The latest offerings from the PlayStation State of Play and Nintendo Direct showcases this year have been and gone. Both events had their merits throughout, but two familiar faces that are now dominating the post-show conversation are Tomb Raider and Final Fantasy 7. And if you'd have told 11-year-old me that back in 1997, I don't think I'd have believed you.
Both games stole their respective shows yesterday for different reasons – which we'll explore in greater detail later on – but the fact stands that the biggest buzz to come from two of the most prominent game companies yesterday derived from ideas born last century.
We're in the throes of a horror genre renaissance at the moment, with everything from Resident Evil 4 to Dead Space and System Shock having already received remake treatment earlier this year; with Silent Hill 2 and Alone in the Dark perched on the horizon for more of the same. Metal Gear Solid 3 is in-line for a long-anticipated revitalization, and with Konami also working on remastering classic JRPG offerings, Suikoden and Suikoden 2, both of which are due next year, this really feels like a golden age inspired by the Golden Age.
Back to the future
In essence, the most exciting Nintendo and Sony showcase standouts were last century's ideas, and I think that's amazing. To see Lara Croft bounding around familiar but reworked environments on Nintendo's flagship handheld filled my stomach with butterflies. Sprinting past spike traps, flying over chasms on a snowmobile, and being hunted by that tyrannosaurus rex – it all looked fantastic.
Having been around during the dawn of Tomb Raider – from Lara's first Natla-battling adventure in pursuit of the Scion, to globetrotting in search of the Dagger of Xian in its sequel, and infiltrating Area 51 in number three – I'm surely among the nostalgia-lapping target audience here, but the thought of introducing my two young children to games that shaped such a big part of my own childhood is especially exciting as a parent as well.
Truth be told, I can't remember the last time I played any of these games either. I enjoyed the Tomb Raider reboot series from 2013 onwards, but I don't think I've revisited the original since 2007's tenth-year anniversary remake; and I don't think I've played Tomb Raider 2 or 3 since launch in '97 and '98 respectively. Which, again, only adds to the excitement.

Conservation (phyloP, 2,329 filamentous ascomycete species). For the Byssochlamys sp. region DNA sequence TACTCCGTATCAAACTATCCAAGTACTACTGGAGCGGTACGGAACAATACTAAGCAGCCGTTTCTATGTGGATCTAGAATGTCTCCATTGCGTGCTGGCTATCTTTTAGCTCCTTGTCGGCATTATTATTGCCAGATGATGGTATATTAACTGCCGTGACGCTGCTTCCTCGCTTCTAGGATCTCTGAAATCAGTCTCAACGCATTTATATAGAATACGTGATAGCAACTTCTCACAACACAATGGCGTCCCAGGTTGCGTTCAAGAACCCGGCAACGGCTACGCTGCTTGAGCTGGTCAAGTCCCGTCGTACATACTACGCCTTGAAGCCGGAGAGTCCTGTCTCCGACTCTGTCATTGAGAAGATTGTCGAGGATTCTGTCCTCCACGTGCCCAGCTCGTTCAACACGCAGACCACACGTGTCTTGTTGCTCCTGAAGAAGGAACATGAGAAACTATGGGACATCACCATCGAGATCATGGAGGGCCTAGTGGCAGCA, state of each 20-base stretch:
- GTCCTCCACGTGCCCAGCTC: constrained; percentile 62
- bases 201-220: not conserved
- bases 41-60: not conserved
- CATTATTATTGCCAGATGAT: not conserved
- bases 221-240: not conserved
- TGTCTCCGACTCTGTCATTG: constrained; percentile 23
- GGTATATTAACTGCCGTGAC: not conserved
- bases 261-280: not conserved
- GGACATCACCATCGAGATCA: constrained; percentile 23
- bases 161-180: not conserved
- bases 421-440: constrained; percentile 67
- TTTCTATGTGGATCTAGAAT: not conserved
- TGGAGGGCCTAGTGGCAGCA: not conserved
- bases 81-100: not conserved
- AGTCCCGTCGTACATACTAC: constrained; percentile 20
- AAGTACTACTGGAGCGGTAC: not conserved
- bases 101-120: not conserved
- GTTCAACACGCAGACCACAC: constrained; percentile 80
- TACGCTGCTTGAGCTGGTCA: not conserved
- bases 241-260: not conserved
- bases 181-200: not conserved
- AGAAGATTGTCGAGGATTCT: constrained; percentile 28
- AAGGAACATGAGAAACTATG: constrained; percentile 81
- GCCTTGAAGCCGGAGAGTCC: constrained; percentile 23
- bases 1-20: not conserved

As for Final Fantasy 7, the next outing of its modern day retelling was always likely to round-off Sony's latest State of Play showcase, but Rebirth wasted no time in sweeping us off our feet all the same. The decision to split the story into a number of different parts was, and continues to be, controversial – but flashes of the big canon at Junon Harbour, the parade on the central thoroughfare of the same seaside town, the cable car ride to the Gold Saucer, Cait Sith, Vincent, Zack, Red 13's hometown of Cosmo Canyon, Bugenhagen, mention of Emerald and Ruby Weapon, that big swamp serpent that Sephiroth makes light work of… deep breath… it was a lot.
It was also brilliant. I was among the folk put off by the remake's multi-part structure, and so while I have part one downloaded on my PS5 right (purchased on PS4 last generation), it was my intention to wait until all parts became available, before I played in one singular playthrough. Now, however, it's my plan to jump in straight away. I'm totally sold on what Square Enix showed off at the latest State of Play, and now can't wait to reunite with another set of characters who've played such an important role in my life over the last 26 years.
If nothing else, the latest Nintendo Direct and PlayStation State of Play showcases have underlined just how bright the future is for video games. When shows like this get it right, this is often the lasting impression among would-be players. This time, however, it's the past that's informing the future – now, in this particular instance, more than ever. And for players of a certain vintage like myself, with a new generation of players to inspire and influence, that's really exciting.
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